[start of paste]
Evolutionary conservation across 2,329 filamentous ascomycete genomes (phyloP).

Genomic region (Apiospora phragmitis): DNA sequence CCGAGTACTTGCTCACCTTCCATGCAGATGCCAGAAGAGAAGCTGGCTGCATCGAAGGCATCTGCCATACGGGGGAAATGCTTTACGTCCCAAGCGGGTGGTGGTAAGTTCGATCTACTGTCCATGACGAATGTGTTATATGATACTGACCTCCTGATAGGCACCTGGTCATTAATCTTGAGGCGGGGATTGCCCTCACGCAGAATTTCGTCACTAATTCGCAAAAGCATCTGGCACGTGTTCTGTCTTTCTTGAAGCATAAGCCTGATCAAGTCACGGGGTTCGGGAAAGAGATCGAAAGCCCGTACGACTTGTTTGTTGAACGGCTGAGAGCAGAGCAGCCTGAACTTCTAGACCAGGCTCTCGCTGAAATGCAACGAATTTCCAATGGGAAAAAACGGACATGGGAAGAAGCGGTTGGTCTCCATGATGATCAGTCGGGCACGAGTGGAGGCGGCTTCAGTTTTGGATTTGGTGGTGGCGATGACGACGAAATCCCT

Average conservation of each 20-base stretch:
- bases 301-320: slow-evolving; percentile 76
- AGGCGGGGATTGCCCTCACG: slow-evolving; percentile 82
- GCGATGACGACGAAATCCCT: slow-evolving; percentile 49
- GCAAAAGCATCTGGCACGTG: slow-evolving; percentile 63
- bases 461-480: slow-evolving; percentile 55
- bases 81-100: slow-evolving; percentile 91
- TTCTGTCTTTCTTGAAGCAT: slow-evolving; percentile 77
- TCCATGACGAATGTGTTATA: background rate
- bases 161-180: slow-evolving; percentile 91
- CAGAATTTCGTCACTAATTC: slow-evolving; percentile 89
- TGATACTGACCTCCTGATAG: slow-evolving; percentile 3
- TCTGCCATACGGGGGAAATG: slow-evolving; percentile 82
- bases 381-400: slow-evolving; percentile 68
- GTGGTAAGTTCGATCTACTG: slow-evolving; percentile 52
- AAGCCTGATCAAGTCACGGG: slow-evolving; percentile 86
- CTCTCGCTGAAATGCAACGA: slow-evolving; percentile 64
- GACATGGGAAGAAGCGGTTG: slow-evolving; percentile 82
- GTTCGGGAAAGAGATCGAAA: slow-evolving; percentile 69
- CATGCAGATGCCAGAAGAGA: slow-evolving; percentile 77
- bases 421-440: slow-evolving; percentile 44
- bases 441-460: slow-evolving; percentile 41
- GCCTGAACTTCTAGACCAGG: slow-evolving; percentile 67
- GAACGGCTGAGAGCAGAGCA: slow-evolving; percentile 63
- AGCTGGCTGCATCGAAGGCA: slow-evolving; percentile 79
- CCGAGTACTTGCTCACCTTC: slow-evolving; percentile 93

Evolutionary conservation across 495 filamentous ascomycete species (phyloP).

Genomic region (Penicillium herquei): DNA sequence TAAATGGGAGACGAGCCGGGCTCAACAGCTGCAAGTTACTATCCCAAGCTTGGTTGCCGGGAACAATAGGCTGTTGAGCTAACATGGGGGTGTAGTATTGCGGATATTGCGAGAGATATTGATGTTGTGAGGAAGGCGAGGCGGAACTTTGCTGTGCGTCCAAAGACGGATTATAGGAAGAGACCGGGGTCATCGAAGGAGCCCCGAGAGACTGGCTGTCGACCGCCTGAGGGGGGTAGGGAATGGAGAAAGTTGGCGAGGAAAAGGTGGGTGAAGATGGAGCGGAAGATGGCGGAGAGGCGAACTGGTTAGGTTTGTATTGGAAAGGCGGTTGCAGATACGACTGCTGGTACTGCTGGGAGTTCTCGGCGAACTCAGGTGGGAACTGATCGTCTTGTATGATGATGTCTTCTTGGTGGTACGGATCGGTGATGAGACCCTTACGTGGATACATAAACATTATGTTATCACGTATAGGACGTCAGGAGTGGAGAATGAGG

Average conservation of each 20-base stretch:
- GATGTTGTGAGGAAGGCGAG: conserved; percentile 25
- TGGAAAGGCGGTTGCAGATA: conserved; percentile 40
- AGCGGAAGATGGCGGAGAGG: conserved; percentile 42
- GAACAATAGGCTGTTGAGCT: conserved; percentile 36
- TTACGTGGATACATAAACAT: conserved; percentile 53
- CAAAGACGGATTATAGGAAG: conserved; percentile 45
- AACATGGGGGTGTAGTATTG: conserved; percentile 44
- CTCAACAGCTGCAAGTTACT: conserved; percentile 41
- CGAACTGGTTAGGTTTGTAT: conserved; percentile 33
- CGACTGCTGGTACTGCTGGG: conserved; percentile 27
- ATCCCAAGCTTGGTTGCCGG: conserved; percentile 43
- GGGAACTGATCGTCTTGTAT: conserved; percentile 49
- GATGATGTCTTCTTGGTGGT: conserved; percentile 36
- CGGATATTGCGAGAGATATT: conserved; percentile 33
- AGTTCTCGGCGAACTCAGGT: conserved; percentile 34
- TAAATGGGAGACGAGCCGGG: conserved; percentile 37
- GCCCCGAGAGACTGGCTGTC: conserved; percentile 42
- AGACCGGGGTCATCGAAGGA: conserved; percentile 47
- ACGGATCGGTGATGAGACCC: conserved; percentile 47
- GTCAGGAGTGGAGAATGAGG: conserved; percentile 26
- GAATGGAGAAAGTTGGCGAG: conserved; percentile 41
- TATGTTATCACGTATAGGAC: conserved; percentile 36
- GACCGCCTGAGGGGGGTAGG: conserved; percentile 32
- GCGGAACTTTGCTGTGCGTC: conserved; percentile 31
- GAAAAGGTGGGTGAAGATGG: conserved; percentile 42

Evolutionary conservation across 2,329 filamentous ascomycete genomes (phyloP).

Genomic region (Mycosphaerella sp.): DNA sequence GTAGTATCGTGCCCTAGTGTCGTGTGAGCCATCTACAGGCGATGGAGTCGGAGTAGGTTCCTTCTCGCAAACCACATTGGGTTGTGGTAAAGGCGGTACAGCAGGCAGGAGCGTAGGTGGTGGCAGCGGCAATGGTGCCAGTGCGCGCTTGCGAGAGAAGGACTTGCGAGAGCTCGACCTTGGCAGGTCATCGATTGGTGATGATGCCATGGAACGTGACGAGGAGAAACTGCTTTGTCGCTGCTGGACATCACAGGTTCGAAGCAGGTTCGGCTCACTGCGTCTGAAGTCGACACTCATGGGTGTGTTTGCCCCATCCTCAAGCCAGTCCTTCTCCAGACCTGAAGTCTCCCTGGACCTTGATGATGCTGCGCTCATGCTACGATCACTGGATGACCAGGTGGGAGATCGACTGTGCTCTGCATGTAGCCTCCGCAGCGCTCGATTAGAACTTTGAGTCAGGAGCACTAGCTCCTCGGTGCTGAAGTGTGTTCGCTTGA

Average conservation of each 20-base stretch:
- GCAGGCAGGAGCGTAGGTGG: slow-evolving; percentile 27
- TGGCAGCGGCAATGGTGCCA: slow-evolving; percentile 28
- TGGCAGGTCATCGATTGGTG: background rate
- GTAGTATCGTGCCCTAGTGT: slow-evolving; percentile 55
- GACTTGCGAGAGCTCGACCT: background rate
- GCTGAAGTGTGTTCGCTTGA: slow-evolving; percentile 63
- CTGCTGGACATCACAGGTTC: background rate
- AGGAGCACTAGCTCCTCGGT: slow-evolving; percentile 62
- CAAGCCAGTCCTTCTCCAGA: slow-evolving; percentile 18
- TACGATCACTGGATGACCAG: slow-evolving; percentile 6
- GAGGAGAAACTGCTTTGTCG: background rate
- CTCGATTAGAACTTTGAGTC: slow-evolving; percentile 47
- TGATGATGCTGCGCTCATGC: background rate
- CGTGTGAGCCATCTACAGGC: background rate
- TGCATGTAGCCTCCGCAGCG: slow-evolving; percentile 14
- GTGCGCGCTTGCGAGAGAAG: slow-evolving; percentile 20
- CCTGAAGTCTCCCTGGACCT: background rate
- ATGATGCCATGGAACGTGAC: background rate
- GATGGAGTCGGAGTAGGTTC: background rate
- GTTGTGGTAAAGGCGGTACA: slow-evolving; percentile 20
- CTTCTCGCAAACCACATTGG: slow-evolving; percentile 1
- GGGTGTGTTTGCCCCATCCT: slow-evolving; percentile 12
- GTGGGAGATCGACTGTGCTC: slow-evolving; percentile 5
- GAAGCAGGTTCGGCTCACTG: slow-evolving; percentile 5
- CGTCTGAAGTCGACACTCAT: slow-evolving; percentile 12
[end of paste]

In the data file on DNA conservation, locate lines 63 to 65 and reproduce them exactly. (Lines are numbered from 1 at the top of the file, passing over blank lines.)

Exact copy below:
- GTAGTATCGTGCCCTAGTGT: slow-evolving; percentile 55
- GACTTGCGAGAGCTCGACCT: background rate
- GCTGAAGTGTGTTCGCTTGA: slow-evolving; percentile 63